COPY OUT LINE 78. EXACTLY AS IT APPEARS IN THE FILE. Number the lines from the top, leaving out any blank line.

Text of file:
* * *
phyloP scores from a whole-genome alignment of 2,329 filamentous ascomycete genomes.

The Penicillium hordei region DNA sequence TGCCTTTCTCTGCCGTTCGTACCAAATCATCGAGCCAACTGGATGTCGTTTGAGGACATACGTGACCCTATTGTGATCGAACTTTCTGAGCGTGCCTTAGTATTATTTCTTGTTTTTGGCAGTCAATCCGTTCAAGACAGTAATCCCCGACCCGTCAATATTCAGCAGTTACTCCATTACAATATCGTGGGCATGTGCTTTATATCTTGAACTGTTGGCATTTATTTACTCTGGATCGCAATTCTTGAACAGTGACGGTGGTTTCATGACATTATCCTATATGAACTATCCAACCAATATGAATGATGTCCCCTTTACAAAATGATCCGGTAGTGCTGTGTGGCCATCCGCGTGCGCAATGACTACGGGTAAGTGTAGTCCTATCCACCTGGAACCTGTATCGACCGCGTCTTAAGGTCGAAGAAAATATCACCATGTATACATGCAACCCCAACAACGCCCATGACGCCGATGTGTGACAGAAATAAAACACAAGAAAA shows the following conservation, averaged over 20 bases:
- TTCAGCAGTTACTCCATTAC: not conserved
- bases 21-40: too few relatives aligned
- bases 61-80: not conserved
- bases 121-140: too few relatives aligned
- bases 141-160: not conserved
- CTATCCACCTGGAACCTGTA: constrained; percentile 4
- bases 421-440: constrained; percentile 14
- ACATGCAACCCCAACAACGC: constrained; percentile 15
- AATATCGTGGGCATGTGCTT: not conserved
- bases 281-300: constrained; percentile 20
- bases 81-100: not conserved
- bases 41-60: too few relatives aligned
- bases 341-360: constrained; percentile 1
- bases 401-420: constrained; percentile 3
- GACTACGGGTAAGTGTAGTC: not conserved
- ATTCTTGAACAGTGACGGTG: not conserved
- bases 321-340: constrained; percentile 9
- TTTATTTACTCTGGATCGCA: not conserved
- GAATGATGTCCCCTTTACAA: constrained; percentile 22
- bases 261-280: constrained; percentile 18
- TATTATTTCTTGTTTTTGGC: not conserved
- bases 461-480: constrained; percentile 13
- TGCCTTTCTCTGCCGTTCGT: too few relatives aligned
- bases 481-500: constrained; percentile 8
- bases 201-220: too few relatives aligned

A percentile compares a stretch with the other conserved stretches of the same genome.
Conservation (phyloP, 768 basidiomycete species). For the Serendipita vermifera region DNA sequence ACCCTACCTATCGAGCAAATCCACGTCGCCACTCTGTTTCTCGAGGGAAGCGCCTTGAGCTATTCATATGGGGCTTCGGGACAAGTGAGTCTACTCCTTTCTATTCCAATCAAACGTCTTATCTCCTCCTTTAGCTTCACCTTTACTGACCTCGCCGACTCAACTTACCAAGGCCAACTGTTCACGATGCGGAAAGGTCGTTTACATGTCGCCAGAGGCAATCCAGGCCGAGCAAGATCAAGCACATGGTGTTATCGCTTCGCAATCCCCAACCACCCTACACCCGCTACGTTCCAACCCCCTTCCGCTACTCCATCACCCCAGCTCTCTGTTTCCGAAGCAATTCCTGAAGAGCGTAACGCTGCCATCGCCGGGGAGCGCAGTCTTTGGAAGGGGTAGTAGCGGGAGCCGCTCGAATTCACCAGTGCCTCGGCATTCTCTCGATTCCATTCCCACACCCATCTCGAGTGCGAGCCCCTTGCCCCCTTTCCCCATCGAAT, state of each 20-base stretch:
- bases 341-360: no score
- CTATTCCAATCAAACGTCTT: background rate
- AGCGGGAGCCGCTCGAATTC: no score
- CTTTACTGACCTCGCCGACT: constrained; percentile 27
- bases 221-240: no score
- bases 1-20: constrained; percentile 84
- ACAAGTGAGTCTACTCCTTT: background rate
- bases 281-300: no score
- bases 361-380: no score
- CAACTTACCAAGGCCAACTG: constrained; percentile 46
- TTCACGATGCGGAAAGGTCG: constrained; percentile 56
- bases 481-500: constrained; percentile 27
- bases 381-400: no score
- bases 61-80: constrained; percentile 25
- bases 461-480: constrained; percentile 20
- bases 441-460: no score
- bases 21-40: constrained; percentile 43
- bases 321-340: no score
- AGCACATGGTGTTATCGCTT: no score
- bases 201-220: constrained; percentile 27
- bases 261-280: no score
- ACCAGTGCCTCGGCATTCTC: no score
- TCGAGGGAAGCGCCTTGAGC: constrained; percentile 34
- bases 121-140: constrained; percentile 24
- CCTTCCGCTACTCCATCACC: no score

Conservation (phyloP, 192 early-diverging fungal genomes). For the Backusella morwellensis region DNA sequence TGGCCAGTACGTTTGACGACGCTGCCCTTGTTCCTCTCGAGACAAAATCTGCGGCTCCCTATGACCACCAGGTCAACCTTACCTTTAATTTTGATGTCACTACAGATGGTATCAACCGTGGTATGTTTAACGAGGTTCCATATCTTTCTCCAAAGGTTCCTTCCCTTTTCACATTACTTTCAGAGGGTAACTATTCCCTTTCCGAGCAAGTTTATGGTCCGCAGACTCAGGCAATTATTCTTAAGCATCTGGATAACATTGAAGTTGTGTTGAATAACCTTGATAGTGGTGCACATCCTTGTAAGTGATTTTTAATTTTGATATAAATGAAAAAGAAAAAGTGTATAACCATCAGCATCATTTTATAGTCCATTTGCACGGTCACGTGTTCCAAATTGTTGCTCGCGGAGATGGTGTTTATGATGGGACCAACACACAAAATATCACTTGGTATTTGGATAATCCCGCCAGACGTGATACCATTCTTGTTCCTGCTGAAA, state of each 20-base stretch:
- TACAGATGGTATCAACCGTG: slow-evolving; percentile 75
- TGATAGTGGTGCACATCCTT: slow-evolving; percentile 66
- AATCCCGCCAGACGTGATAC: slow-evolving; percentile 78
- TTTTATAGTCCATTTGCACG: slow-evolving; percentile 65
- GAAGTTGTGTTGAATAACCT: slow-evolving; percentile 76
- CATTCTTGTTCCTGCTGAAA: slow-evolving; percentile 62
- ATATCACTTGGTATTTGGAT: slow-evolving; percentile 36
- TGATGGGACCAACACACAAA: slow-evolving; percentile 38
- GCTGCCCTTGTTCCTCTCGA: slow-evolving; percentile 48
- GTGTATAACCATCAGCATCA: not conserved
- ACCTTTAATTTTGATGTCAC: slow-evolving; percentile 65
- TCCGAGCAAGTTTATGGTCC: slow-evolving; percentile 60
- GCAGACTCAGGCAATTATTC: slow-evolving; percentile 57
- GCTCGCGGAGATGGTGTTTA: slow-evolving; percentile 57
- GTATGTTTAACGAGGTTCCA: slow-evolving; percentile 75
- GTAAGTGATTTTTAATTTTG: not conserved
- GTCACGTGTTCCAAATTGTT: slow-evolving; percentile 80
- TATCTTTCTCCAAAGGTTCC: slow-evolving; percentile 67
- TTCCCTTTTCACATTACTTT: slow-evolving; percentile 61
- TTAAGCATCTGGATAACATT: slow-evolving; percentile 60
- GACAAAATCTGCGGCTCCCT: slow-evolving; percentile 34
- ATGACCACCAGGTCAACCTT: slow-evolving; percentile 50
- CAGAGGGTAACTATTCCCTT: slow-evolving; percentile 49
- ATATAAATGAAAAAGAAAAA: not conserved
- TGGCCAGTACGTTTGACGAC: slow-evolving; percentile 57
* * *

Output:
- CAGAGGGTAACTATTCCCTT: slow-evolving; percentile 49